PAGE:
You can pair it with up to 4 different devices concurrently, and quickly switch between them with a single key-press on the numbered buttons above the keypad. Pairing is a painless process – just press and hold whichever numbered device-key you want to pair, until the Caps LED flashes blue, and look for “Matias Wireless Keyboard” in your device’s Bluetooth app. Select it, and you are ready to type. To switch between devices, just tap the numbered key associated with the device and wait a second or so whilst the LED blinks for the keyboard to switch devices.


But, I hear you say, wireless keyboards are a pain in the a** because the batteries are always going flat. Well, Matias say the rechargeable battery in this ‘board has a capacity of 1600mAh (bigger than the one in an iPhone 4), and should last a year from a single 5-hour charge via any available USB port connected with the included USB Male-A to Micro-USB cable – there’s a standard Micro-USB charge port on the back of the ‘board, the same as the one on an Android phone, so you could always use a spare Android phone charger if you lost your charge cable.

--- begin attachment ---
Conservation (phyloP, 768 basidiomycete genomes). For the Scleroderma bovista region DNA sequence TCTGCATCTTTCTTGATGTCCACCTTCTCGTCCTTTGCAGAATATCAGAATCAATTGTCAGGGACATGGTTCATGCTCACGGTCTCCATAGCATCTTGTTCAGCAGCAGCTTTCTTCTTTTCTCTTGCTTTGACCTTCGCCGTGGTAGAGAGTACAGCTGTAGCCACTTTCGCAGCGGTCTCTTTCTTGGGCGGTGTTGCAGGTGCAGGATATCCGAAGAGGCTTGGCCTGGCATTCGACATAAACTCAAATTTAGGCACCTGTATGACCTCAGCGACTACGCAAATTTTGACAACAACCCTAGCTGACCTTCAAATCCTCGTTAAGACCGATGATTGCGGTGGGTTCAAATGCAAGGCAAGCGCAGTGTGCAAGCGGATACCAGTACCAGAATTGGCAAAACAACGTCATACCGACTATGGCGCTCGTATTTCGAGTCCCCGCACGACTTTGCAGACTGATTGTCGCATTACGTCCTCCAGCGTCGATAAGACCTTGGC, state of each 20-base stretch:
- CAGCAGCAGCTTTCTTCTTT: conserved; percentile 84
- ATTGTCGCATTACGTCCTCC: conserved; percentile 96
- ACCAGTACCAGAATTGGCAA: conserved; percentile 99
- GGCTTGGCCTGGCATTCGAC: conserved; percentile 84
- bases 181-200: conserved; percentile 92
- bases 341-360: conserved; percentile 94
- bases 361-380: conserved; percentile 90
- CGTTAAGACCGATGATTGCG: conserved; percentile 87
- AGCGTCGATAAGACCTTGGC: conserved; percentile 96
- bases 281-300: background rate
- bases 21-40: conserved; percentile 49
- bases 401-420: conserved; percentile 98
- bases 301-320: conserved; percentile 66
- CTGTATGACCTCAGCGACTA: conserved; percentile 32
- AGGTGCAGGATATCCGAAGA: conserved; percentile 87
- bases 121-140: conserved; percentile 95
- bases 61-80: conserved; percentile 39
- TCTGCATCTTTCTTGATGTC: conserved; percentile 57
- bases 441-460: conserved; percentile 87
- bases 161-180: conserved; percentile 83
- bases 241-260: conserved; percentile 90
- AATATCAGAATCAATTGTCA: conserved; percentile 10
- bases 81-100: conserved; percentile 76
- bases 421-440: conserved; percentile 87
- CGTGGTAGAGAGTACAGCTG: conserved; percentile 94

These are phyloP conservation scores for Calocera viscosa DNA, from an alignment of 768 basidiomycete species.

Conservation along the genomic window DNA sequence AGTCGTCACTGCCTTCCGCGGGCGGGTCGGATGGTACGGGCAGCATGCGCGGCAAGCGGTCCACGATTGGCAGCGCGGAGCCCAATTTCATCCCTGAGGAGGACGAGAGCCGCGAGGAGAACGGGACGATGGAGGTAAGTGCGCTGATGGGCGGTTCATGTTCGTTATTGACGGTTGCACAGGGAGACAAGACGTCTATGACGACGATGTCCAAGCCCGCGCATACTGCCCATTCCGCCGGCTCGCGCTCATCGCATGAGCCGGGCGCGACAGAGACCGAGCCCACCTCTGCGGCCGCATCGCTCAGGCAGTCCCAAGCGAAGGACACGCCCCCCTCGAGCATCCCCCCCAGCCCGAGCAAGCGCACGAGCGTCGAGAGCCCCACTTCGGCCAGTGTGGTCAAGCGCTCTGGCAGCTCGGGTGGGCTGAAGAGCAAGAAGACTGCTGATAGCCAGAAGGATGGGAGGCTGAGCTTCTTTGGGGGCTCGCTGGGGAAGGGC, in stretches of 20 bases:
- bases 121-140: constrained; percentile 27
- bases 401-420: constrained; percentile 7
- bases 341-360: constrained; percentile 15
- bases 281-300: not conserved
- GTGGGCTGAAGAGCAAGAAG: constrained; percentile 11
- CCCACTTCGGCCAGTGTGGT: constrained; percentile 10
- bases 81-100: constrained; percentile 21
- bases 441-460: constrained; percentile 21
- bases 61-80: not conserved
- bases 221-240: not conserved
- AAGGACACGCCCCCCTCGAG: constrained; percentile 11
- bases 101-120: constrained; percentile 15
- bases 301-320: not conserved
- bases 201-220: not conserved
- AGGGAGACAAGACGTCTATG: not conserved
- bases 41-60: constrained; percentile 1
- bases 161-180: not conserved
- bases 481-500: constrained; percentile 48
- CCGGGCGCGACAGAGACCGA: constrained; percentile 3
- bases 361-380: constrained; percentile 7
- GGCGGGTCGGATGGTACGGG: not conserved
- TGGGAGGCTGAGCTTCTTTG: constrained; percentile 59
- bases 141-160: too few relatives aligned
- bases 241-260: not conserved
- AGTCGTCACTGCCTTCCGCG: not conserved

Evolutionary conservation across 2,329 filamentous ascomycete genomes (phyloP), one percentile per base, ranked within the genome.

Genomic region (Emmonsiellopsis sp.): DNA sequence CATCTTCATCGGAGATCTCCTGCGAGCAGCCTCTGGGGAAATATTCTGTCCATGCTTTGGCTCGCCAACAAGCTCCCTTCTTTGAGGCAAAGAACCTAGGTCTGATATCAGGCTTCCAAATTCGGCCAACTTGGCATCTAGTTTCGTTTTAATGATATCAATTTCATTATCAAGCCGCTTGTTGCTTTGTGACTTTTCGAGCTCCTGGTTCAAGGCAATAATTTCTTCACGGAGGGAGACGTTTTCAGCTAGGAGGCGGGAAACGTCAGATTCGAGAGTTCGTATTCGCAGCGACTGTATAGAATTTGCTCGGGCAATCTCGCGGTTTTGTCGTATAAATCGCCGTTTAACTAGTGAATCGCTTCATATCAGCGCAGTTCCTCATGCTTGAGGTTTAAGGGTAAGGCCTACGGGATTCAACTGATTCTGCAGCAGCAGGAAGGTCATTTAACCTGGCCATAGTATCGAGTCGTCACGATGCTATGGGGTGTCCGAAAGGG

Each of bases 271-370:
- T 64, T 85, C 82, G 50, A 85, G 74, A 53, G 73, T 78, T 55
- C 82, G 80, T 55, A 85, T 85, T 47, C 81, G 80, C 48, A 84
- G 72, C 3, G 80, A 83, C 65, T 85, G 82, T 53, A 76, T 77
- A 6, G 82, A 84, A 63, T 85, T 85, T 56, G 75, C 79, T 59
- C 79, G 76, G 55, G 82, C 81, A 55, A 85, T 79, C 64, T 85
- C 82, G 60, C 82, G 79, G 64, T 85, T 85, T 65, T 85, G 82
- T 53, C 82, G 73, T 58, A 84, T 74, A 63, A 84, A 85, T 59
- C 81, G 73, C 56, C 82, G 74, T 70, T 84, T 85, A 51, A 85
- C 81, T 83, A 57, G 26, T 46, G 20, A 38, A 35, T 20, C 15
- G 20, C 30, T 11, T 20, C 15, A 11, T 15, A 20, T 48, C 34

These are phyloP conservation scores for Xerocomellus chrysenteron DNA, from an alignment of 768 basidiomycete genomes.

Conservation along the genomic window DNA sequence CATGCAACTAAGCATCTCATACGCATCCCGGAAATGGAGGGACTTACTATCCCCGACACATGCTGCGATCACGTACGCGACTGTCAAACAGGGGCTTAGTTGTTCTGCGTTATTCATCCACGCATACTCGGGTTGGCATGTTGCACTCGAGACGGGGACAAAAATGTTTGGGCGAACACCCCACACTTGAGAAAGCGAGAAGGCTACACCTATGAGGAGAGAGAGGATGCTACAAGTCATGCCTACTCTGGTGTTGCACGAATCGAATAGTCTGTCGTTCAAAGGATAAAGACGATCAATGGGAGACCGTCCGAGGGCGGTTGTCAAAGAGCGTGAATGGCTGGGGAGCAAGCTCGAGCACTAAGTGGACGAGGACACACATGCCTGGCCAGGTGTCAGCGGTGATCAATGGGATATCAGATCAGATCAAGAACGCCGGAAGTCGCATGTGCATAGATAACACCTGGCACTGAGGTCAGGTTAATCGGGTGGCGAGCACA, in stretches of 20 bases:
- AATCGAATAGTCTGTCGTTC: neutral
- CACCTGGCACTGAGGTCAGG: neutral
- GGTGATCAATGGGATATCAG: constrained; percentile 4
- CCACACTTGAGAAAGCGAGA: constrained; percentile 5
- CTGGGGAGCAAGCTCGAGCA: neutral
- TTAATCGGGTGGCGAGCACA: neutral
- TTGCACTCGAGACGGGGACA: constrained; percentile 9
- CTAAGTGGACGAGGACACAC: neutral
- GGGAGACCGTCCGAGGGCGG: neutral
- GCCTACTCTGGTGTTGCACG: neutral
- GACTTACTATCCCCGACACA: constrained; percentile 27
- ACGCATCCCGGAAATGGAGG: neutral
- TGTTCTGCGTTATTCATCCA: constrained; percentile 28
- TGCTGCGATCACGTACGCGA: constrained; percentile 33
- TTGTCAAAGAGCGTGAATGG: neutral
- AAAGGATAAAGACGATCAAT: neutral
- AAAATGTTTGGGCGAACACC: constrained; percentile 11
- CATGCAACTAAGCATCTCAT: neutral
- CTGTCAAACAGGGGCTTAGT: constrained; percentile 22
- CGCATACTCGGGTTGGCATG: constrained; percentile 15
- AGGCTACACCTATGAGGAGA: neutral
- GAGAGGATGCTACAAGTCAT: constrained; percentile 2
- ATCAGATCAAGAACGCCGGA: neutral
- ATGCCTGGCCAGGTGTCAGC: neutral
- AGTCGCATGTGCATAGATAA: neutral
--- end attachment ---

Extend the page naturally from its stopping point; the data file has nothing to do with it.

If you want the convenience of a reversible charging cable that doesn’t care which way up you put it (as Apple offers with it’s proprietary Lightning cable), have a look at the Vipower Reversible cable range. It also won’t try to disconnect when idle from the paired device in a bid to scrimp on power, so it should be just as responsive as a wired keyboard.